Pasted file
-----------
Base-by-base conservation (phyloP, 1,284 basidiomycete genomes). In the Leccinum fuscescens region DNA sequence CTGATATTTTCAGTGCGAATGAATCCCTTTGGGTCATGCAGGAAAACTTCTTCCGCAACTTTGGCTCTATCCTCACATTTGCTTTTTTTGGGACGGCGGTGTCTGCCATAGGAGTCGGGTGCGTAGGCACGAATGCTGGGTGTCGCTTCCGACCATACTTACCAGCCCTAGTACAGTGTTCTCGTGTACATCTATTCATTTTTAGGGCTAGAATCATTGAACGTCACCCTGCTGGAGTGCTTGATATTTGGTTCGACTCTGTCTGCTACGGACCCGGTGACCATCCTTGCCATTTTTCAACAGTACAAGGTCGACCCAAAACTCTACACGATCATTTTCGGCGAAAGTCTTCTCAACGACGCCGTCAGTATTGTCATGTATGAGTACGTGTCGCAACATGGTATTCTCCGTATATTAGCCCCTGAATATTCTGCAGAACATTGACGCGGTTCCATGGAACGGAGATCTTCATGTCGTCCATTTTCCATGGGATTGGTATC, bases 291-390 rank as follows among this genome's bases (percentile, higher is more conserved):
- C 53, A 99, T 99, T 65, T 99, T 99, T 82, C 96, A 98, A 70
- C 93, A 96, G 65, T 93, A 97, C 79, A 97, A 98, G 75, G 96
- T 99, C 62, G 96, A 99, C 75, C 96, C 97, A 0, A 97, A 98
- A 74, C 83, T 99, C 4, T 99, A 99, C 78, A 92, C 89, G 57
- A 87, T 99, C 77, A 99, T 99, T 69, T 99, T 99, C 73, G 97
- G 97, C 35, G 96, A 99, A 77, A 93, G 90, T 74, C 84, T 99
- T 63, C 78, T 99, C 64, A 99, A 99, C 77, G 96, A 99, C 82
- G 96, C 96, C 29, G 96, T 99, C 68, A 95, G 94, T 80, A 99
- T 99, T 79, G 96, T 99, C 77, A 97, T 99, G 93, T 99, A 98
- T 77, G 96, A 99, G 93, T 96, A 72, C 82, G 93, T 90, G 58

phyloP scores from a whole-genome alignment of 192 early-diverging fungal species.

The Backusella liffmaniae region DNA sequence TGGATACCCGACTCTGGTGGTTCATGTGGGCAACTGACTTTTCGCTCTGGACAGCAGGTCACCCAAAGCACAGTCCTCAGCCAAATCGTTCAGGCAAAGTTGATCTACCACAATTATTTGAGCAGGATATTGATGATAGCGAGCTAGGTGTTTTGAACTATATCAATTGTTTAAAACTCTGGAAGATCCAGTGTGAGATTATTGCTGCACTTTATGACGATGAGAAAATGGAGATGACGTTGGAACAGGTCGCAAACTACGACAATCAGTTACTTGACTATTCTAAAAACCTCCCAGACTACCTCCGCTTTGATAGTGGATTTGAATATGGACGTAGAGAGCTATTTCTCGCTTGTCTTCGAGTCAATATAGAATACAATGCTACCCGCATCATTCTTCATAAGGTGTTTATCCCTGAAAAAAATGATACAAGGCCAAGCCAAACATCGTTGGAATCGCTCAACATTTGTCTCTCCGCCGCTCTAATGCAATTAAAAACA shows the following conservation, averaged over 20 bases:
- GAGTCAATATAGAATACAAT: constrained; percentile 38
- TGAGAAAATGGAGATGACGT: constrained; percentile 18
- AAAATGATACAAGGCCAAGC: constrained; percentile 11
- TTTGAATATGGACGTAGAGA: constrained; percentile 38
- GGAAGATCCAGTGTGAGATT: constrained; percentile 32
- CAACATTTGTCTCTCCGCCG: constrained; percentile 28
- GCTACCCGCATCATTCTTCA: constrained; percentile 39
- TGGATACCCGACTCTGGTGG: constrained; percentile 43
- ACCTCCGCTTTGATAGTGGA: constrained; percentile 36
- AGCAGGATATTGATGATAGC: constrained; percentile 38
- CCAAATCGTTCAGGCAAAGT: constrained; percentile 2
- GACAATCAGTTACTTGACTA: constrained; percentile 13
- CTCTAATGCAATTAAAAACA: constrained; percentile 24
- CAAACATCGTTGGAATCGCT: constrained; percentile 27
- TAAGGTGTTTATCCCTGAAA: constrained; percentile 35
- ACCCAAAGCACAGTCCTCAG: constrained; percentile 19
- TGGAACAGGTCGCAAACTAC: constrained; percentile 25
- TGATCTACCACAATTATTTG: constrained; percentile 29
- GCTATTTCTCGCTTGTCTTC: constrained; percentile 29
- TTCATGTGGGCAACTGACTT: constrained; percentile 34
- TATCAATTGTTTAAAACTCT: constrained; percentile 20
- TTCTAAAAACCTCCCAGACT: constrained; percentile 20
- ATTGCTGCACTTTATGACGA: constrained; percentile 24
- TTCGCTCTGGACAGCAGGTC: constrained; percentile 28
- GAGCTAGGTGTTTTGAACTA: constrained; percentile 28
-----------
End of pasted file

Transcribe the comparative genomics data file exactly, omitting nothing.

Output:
Base-by-base conservation (phyloP, 1,284 basidiomycete genomes). In the Leccinum fuscescens region DNA sequence CTGATATTTTCAGTGCGAATGAATCCCTTTGGGTCATGCAGGAAAACTTCTTCCGCAACTTTGGCTCTATCCTCACATTTGCTTTTTTTGGGACGGCGGTGTCTGCCATAGGAGTCGGGTGCGTAGGCACGAATGCTGGGTGTCGCTTCCGACCATACTTACCAGCCCTAGTACAGTGTTCTCGTGTACATCTATTCATTTTTAGGGCTAGAATCATTGAACGTCACCCTGCTGGAGTGCTTGATATTTGGTTCGACTCTGTCTGCTACGGACCCGGTGACCATCCTTGCCATTTTTCAACAGTACAAGGTCGACCCAAAACTCTACACGATCATTTTCGGCGAAAGTCTTCTCAACGACGCCGTCAGTATTGTCATGTATGAGTACGTGTCGCAACATGGTATTCTCCGTATATTAGCCCCTGAATATTCTGCAGAACATTGACGCGGTTCCATGGAACGGAGATCTTCATGTCGTCCATTTTCCATGGGATTGGTATC, bases 291-390 rank as follows among this genome's bases (percentile, higher is more conserved):
- C 53, A 99, T 99, T 65, T 99, T 99, T 82, C 96, A 98, A 70
- C 93, A 96, G 65, T 93, A 97, C 79, A 97, A 98, G 75, G 96
- T 99, C 62, G 96, A 99, C 75, C 96, C 97, A 0, A 97, A 98
- A 74, C 83, T 99, C 4, T 99, A 99, C 78, A 92, C 89, G 57
- A 87, T 99, C 77, A 99, T 99, T 69, T 99, T 99, C 73, G 97
- G 97, C 35, G 96, A 99, A 77, A 93, G 90, T 74, C 84, T 99
- T 63, C 78, T 99, C 64, A 99, A 99, C 77, G 96, A 99, C 82
- G 96, C 96, C 29, G 96, T 99, C 68, A 95, G 94, T 80, A 99
- T 99, T 79, G 96, T 99, C 77, A 97, T 99, G 93, T 99, A 98
- T 77, G 96, A 99, G 93, T 96, A 72, C 82, G 93, T 90, G 58

phyloP scores from a whole-genome alignment of 192 early-diverging fungal species.

The Backusella liffmaniae region DNA sequence TGGATACCCGACTCTGGTGGTTCATGTGGGCAACTGACTTTTCGCTCTGGACAGCAGGTCACCCAAAGCACAGTCCTCAGCCAAATCGTTCAGGCAAAGTTGATCTACCACAATTATTTGAGCAGGATATTGATGATAGCGAGCTAGGTGTTTTGAACTATATCAATTGTTTAAAACTCTGGAAGATCCAGTGTGAGATTATTGCTGCACTTTATGACGATGAGAAAATGGAGATGACGTTGGAACAGGTCGCAAACTACGACAATCAGTTACTTGACTATTCTAAAAACCTCCCAGACTACCTCCGCTTTGATAGTGGATTTGAATATGGACGTAGAGAGCTATTTCTCGCTTGTCTTCGAGTCAATATAGAATACAATGCTACCCGCATCATTCTTCATAAGGTGTTTATCCCTGAAAAAAATGATACAAGGCCAAGCCAAACATCGTTGGAATCGCTCAACATTTGTCTCTCCGCCGCTCTAATGCAATTAAAAACA shows the following conservation, averaged over 20 bases:
- GAGTCAATATAGAATACAAT: constrained; percentile 38
- TGAGAAAATGGAGATGACGT: constrained; percentile 18
- AAAATGATACAAGGCCAAGC: constrained; percentile 11
- TTTGAATATGGACGTAGAGA: constrained; percentile 38
- GGAAGATCCAGTGTGAGATT: constrained; percentile 32
- CAACATTTGTCTCTCCGCCG: constrained; percentile 28
- GCTACCCGCATCATTCTTCA: constrained; percentile 39
- TGGATACCCGACTCTGGTGG: constrained; percentile 43
- ACCTCCGCTTTGATAGTGGA: constrained; percentile 36
- AGCAGGATATTGATGATAGC: constrained; percentile 38
- CCAAATCGTTCAGGCAAAGT: constrained; percentile 2
- GACAATCAGTTACTTGACTA: constrained; percentile 13
- CTCTAATGCAATTAAAAACA: constrained; percentile 24
- CAAACATCGTTGGAATCGCT: constrained; percentile 27
- TAAGGTGTTTATCCCTGAAA: constrained; percentile 35
- ACCCAAAGCACAGTCCTCAG: constrained; percentile 19
- TGGAACAGGTCGCAAACTAC: constrained; percentile 25
- TGATCTACCACAATTATTTG: constrained; percentile 29
- GCTATTTCTCGCTTGTCTTC: constrained; percentile 29
- TTCATGTGGGCAACTGACTT: constrained; percentile 34
- TATCAATTGTTTAAAACTCT: constrained; percentile 20
- TTCTAAAAACCTCCCAGACT: constrained; percentile 20
- ATTGCTGCACTTTATGACGA: constrained; percentile 24
- TTCGCTCTGGACAGCAGGTC: constrained; percentile 28
- GAGCTAGGTGTTTTGAACTA: constrained; percentile 28